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April 10, 2006

New EU Directive

I get the feeling that the European Union might be dabbling a little too much in details here:

The Irish custom that sees corpses kept in an open coffin so the deceased can be viewed during the wake has been endangered by an edict issued by Stavros Dimas, the EU environment commissioner.

He wants chemicals used by embalmers to preserve the cadaver withdrawn under a new biocides directive.

Leave aside the threat to the wake which looks like it has a get out. A slightly grander point. Is the method of preservation of corpses really a proper interest of the top level of government?  Is it really true that it is such an important matter that the Gauleiters for 450 million people need to turn their attentions to it?

One other matter occurs to me. If formaldehyde is to be banned (which appears to be the case) what happens to those who die outside the EU but wish to be buried inside? Embalming is fairly standard practice in the US (I think there are some states that insist upon it?) and if, say, someone dies in Florida, does this mean their corpse, embalmed in the usual manner there, cannot be buried in the EU?

Is this really an appropriate example of the prinicple of subsidiarity?

April 10, 2006 in European Union | Permalink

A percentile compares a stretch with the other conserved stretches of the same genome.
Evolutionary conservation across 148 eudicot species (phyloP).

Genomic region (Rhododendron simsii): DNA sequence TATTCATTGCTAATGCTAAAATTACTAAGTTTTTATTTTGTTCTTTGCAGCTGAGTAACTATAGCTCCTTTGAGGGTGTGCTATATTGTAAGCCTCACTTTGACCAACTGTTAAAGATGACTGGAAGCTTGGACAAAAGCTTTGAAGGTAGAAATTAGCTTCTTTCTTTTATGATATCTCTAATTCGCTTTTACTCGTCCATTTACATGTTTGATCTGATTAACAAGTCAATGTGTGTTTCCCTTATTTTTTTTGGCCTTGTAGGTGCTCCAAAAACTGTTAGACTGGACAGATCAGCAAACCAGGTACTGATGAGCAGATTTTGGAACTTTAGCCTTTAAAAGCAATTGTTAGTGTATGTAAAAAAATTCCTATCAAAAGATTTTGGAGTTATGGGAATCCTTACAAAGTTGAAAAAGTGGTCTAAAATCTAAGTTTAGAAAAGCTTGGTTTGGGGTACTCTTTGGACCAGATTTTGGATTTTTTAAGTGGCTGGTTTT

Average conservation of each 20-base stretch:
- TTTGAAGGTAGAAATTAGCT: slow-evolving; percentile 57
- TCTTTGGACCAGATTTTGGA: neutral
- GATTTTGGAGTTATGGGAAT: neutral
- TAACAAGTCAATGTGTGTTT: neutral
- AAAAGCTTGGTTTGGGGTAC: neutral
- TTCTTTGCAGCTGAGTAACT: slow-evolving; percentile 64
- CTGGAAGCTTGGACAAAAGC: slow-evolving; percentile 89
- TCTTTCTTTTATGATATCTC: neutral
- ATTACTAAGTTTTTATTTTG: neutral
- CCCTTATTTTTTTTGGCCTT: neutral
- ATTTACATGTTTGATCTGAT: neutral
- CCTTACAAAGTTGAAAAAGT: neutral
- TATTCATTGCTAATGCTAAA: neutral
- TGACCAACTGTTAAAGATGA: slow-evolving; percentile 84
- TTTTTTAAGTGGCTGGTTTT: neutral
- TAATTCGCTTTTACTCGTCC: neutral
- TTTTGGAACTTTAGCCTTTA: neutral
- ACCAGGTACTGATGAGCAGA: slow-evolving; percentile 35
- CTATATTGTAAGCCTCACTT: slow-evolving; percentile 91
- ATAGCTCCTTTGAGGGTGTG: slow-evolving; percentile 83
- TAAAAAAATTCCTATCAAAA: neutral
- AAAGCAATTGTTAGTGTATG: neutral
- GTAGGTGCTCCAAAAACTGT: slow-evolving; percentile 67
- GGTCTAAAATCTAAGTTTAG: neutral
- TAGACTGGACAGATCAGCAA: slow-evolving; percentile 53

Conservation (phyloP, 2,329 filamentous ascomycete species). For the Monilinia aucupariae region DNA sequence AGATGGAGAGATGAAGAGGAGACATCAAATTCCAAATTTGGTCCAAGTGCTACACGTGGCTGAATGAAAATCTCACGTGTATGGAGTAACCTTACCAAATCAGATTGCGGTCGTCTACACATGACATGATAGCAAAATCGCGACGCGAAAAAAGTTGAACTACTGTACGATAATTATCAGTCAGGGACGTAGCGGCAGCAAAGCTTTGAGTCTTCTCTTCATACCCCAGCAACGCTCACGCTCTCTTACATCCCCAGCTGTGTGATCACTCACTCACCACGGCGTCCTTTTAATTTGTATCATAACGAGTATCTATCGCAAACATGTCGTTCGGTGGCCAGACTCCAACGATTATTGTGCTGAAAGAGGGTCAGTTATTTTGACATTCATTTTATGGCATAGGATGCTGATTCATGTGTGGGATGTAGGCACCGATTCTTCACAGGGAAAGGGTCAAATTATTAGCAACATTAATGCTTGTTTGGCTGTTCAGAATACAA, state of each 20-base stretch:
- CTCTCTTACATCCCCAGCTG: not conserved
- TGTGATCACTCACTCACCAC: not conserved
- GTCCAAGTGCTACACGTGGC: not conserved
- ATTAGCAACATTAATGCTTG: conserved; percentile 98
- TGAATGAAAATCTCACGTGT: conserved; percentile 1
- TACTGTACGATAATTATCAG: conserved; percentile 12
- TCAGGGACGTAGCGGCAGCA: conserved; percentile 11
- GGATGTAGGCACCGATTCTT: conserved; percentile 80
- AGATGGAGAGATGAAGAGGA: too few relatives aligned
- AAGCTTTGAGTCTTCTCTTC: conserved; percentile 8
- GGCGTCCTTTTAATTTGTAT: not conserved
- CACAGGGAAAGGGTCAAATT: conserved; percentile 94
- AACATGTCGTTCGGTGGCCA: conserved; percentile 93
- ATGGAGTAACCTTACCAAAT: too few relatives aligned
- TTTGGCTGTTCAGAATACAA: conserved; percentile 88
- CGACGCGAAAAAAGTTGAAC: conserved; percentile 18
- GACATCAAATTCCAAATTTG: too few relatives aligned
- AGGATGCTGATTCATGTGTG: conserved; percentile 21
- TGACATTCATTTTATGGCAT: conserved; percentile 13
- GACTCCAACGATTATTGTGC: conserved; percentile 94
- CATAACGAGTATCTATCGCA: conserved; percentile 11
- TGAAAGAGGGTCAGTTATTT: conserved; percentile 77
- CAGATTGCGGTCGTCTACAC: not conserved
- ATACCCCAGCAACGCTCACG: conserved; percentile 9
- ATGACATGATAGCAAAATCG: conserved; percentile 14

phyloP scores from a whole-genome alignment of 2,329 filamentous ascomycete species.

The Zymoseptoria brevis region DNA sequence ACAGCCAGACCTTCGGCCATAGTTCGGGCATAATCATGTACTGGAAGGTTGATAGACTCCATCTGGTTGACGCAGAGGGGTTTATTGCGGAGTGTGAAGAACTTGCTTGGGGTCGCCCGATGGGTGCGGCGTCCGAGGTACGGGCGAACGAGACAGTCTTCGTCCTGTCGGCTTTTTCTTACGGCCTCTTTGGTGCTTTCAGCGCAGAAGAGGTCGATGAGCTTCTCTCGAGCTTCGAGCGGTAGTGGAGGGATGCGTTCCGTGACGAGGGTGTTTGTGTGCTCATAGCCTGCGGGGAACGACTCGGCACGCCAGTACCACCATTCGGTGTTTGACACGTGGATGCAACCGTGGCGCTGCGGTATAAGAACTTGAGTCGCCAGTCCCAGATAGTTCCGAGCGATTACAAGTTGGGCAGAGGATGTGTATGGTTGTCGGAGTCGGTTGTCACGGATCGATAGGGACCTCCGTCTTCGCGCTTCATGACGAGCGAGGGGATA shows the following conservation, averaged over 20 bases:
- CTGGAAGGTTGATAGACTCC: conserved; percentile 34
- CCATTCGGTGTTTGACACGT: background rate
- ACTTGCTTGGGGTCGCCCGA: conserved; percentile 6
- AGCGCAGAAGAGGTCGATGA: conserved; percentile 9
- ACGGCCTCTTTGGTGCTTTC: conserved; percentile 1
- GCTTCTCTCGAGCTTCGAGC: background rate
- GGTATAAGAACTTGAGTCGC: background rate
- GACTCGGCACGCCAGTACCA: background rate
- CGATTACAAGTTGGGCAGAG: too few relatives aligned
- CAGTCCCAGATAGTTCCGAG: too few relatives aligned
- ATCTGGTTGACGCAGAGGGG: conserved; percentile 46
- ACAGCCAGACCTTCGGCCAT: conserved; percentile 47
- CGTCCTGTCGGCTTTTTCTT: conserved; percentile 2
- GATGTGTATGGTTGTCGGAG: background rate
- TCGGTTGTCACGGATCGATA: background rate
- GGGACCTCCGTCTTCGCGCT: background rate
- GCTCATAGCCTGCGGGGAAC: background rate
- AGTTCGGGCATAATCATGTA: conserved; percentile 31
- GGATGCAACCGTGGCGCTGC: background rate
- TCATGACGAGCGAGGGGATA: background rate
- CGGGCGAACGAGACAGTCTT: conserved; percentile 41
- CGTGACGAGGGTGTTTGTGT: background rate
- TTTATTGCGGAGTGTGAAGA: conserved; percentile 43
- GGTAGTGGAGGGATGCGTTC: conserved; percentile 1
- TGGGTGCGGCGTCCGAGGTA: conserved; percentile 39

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Comments

It's hard to comment without examining the directive, but given that goods move freely throughout the Union, the control of dangerous chemicals is exactly the sort of thing that should be handled at the federal level. Whether the ban is necessary, or framed in the right terms is another matter. A third matter is how the federal apparatus should go about deciding how and what to control as being dangerous.

Posted by: Marcin | Apr 10, 2006 12:14:51 PM

Marcin,

What about the risks of transporting DHMO?

A risk free world is impossible.

Posted by: Rob Read | Apr 10, 2006 1:13:57 PM

It's probably a fair bet that there is more than one way to pickle a corpse.

Malmsey, for example, might be quite effective, and shouldn't upset Mr Dimas at all.

Posted by: auntymarianne | Apr 10, 2006 5:12:17 PM

Rob,
I have no idea what DHMO is, nor indeed have I had a chance to examine the directive. As I said, "Whether the ban is necessary, or framed in the right terms is another matter." I have no idea whether the ban is right or wrong, and I have no connections with the undertaking industry. My point is only that the control of dangerous chemicals is the kind of thing that requires a federal element in a federal system or a free trade bloc.

Posted by: Marcin | Apr 10, 2006 6:37:58 PM

Marcin,
DHMO = diHyrodgenMonOxide - H20 - water. Its a spoof concept to demonstrate the hysteria of the greenies.

Posted by: johnny bonk | Apr 11, 2006 2:34:44 PM

"Is the method of preservation of corpses really a proper interest of the top level of government?"

Well yes it is if they're environment commissioner, and said preservation entails use of chemicals thought to be damaging to the environment. Duh.

Posted by: StuartA | Apr 11, 2006 6:19:48 PM